In an attempt to understand the Islamic Republic of Iran—a regime that has bedeviled the United States since the 1979 revolution—U.S. analysts often invoke three historical analogies, comparing Iran to Red China, Nazi Germany, and the Soviet Union. While the Iranian government—an increasingly militarized theocracy—is sui generis, former U.S. diplomat George Kennan’s 1947 essay, “The Sources of Soviet Conduct,” reveals instructive behavioral parallels between the Iranian and Soviet regimes. A close reading of Kennan’s analysis suggests some key lessons current U.S. policy makers should consider in dealing with Iran, including:
Kennan’s wisdom does not call on the United States to shun dialogue with Tehran, but merely to temper its expectations. Talking to Iran will not resolve the real, serious differences the United States has with the Islamic Republic, but given Iran’s influence on major U.S. foreign policy challenges—namely Iraq, Afghanistan, Arab-Israeli peace, terrorism, energy security, and nuclear proliferation—it can help mitigate the risk of escalation and misunderstanding.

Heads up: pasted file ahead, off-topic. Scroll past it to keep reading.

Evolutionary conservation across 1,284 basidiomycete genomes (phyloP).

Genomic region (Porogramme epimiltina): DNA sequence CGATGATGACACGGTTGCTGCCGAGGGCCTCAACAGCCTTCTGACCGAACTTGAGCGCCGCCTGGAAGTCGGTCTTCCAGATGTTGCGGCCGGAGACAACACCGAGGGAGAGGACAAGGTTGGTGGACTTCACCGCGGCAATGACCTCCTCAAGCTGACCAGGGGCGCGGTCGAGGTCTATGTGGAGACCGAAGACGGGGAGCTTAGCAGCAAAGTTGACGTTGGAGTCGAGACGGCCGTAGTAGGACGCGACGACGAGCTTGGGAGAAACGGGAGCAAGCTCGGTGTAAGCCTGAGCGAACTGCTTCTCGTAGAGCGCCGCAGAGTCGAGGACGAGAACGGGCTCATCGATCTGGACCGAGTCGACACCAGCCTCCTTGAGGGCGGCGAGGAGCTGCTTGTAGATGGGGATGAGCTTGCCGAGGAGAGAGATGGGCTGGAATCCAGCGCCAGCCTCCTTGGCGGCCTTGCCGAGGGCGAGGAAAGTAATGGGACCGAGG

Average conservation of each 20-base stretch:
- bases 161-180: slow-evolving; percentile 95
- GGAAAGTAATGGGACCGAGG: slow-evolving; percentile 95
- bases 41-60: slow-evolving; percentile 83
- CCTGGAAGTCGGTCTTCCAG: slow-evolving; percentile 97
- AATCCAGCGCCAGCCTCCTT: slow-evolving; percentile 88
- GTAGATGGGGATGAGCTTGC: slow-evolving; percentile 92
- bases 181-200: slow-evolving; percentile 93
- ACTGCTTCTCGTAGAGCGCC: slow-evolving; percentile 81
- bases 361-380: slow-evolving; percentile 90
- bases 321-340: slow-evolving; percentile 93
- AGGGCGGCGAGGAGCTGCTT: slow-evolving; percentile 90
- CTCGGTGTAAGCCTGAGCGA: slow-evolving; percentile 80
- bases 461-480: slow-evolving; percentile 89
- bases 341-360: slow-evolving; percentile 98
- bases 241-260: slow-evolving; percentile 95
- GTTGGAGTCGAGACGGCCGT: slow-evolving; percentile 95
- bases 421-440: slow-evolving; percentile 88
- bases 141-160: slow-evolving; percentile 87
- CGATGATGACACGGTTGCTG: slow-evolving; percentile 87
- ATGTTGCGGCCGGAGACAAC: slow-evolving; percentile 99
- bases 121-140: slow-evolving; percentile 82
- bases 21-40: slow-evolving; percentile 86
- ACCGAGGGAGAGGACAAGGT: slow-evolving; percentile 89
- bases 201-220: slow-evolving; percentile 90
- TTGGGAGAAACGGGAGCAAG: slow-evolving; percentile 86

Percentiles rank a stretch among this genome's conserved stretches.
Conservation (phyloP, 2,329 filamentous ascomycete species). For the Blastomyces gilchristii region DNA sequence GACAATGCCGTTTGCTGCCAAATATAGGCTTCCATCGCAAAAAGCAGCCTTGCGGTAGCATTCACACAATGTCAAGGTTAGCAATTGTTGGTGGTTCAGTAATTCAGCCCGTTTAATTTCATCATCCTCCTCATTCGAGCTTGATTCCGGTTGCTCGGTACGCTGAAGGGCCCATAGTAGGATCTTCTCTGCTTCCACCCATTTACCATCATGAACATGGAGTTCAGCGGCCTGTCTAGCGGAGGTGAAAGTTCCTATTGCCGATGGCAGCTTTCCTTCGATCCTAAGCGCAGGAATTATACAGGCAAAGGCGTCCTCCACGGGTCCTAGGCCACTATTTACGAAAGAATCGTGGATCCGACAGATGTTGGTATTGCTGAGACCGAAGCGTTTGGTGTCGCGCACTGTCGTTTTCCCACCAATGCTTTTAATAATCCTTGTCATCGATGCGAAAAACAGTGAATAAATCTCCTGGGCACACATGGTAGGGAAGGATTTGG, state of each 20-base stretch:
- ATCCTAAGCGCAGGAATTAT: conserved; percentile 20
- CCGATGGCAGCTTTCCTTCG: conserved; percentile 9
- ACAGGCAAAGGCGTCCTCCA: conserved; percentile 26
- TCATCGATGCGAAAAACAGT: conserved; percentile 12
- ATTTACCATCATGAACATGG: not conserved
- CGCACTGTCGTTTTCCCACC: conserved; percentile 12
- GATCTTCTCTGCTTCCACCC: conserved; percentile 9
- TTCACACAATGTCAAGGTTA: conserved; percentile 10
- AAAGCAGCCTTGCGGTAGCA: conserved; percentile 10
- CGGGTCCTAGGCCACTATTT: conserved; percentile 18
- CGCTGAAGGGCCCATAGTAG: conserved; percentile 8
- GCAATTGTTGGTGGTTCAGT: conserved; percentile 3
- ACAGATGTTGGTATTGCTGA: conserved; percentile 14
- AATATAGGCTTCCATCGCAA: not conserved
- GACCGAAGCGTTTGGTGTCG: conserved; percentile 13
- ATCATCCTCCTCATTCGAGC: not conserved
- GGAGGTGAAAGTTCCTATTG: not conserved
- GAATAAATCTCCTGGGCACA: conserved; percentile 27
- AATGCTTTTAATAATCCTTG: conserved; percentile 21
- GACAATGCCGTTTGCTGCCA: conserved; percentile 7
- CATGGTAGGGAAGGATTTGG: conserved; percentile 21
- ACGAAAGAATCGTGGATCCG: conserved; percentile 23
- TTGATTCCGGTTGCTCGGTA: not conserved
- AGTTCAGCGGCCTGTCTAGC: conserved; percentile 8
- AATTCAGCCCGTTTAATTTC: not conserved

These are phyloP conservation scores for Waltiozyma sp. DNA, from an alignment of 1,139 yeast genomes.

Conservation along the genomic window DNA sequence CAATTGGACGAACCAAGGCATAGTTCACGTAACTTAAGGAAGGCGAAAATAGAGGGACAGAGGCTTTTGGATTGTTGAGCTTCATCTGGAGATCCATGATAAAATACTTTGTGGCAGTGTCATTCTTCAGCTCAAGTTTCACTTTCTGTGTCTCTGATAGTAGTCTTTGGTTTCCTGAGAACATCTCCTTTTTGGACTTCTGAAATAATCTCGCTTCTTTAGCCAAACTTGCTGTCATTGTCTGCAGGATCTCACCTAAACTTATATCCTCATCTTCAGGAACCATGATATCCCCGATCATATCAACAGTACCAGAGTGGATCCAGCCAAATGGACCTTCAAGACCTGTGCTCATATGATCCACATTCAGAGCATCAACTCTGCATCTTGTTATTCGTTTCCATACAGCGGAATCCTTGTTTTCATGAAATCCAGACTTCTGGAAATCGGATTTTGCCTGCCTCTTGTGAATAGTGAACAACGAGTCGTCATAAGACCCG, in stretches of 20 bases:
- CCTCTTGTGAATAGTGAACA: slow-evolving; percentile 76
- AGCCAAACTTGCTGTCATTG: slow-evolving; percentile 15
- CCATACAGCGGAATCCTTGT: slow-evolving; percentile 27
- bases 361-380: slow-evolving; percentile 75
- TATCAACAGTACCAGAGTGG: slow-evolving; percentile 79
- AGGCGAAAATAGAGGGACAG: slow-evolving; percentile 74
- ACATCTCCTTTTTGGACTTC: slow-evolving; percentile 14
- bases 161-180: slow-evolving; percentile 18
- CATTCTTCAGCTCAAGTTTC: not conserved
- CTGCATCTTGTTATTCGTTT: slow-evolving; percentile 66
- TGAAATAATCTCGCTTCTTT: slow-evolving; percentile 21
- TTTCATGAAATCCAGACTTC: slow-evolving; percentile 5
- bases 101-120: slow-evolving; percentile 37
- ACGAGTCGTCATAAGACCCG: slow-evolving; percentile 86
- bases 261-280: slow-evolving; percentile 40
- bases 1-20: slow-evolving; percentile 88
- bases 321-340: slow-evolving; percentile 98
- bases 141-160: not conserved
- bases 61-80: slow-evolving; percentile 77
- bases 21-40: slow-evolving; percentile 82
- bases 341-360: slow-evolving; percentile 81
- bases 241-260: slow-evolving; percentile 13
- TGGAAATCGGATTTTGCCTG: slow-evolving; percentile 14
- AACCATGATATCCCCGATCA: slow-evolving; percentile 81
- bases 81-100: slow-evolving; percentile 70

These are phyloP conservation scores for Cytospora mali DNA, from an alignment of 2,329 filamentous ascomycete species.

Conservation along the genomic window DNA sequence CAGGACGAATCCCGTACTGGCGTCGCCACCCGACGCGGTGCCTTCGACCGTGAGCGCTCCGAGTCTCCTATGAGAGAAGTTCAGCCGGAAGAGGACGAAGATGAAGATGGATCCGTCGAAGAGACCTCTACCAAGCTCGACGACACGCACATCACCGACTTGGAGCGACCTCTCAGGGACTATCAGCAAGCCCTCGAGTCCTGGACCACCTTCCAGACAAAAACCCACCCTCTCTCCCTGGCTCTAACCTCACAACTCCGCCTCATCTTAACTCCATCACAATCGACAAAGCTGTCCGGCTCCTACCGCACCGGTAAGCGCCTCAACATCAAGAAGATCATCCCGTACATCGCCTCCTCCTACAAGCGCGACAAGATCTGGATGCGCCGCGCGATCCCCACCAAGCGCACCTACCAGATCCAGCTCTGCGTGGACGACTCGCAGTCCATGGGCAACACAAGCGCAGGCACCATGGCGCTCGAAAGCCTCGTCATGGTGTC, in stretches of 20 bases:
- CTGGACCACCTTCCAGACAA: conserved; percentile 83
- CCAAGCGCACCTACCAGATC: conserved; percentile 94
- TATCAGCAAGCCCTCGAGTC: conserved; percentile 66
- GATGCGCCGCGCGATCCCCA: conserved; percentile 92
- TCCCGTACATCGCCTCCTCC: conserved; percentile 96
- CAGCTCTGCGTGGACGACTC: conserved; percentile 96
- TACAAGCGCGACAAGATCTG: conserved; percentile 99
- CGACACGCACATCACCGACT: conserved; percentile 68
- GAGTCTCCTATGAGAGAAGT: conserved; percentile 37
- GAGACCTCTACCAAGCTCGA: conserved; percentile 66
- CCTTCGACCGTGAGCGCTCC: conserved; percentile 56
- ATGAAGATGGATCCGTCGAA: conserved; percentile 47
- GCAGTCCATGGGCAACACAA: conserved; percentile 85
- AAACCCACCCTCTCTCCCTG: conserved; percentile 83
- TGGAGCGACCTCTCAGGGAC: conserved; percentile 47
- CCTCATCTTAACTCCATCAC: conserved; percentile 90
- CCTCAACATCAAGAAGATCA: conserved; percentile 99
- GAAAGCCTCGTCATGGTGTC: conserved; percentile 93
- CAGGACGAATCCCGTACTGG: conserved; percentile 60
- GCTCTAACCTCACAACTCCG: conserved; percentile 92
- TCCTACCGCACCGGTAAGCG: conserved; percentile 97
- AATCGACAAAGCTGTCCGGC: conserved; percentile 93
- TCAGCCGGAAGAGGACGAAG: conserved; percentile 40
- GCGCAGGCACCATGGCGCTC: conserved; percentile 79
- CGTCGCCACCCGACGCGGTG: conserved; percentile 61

In the process, Kennan would caution, the United States should remain “at all times cool and collected” until the Iranian regime is forced to change under the weight of its contradictions and economic malaise. “For no mystical, Messianic movement,” Kennan wrote in 1947, “can face frustration indefinitely without eventually adjusting itself one way or another to the logic of that state of affairs.”
The Carnegie Middle East Program combines in-depth local knowledge with incisive comparative analysis to examine economic, sociopolitical, and strategic interests in the Arab world. Through detailed country studies and the exploration of key crosscutting themes, the Carnegie Middle East Program, in coordination with the Carnegie Middle East Center in Beirut, provides analysis and recommendations in both English and Arabic that are deeply informed by knowledge and views from the region. The program has special expertise in political reform and Islamist participation in pluralistic politics.
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